Picture this: Nearly 40 years ago boomers flocking to see the road movie Easy Rider. So what are the bold and newly balding doing in their grandparenthood? Buying Harley-Davidsons and other motorcycle 'cruisers' in record numbers, that's what. It's the same trend here as in Australia and America - though maybe without the chopper handlebars.
When the film was launched one of the slogans was: A man went looking for America and couldn't find it anywhere. Maybe there's a modern day movie here as well and its slogan could be: A man goes looking for his lost youth and can't find it anywhere….
It's strange what age and money can do to a group as socially challenging as boomers. Easy Rider screened when boomers were in their prime and the film's hirsute, anti-Establishment heroes, Peter Fonda and Dennis Hopper were an affront to all things good about America. Perhaps today's boomers -who many expect to be easing into a gentle retirement - are still giving the finger to Society's norms in a different way.
Either way, big bikes are back in.
Cruisers are usually bigger machines with wide handlebars that drivers ride upright rather than hunched over the fuel tank. In New Zealand, Harleys are most popular.
"Sales are going through the roof" says Wayne Potter, Sales Manager of Christchurch bike shop Rolling Thunder.
"There'll come a time in the next 18 months when demand will outstrip supply".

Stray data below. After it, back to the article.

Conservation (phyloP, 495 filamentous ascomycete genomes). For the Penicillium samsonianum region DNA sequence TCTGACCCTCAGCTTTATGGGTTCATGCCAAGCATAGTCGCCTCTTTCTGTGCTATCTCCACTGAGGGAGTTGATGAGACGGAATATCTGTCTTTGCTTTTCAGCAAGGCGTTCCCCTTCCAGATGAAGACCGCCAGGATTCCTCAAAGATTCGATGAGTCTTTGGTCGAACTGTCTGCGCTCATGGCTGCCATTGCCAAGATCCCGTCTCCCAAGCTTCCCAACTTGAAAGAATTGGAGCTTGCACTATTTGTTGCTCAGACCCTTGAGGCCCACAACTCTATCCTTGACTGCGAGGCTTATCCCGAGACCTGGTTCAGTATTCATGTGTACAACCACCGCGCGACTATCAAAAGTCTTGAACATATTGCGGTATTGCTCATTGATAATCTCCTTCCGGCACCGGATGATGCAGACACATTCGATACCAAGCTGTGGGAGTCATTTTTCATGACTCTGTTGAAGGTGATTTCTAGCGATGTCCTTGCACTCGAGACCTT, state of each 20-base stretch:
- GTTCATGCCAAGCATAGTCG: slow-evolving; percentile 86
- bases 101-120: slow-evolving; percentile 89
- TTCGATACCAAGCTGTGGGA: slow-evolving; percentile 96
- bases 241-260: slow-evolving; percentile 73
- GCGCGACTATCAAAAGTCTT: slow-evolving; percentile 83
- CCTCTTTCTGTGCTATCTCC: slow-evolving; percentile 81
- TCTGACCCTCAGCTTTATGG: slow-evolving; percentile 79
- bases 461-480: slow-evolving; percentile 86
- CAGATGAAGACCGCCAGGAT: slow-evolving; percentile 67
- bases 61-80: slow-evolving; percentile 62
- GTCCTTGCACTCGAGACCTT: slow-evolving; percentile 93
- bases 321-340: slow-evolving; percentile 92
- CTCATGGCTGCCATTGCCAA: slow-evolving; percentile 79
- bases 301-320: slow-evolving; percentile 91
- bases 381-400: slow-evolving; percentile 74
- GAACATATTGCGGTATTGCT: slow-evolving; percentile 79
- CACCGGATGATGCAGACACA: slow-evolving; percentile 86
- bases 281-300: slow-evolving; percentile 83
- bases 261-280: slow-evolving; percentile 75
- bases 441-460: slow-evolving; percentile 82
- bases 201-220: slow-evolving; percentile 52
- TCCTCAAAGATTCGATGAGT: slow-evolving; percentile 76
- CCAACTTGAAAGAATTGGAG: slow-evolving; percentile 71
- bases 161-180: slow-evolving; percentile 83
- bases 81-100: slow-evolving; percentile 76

Wayne has worked for Rolling Thunder for four years and in that time has seen the number of Harley sales double - from 70 to 150 last year. So what's the attraction?
"It's a bit like a legal drug. Once you have one you just can't not have one. I don't really think it matters which bike it is when it comes to that".
And then there's that feeling of freedom and with it a sense of community when bikers gather, he adds.
Boomers are big buyers of the bikes - the average age of a Harley buyer is 48, though now he says, the company is selling to those 33 plus.
Unsurprisingly in America Harley-Davidson Inc. rules the U.S. cruiser market with 51 percent of total sales, followed by Honda Motor Co. at 22 percent and Yamaha Corp. at 11 percent, according to data compiled by Suzuki, which itself has an 8 percent share.
But in Australia, Harley takes second place to Honda cruisers, according to the Australian newspaper. Overall growth in road bikes was 18 per cent last year, with sales reaching 45,510. Honda was the top-selling road bike brand, with 10,014 sold. Next were Harley Davidsons with 7134, and Suzuki with 7080.
The newspaper quoted one motorcycle manager as saying that cruisers were mostly being bought by baby boomers looking for a fun weekend and holiday diversion. "It is the people in the 40-plus bracket who have the disposable income - their kids have left home and they have taken early retirement."
Ride captain of the Motorcycle Riders Association of South Australia Jock Rogan said most of the club's new members were over 40 and looking to change their lifestyle.
"They are a more mature set - grey nomads looking at motorcycles and trailers rather than the camper van," he said.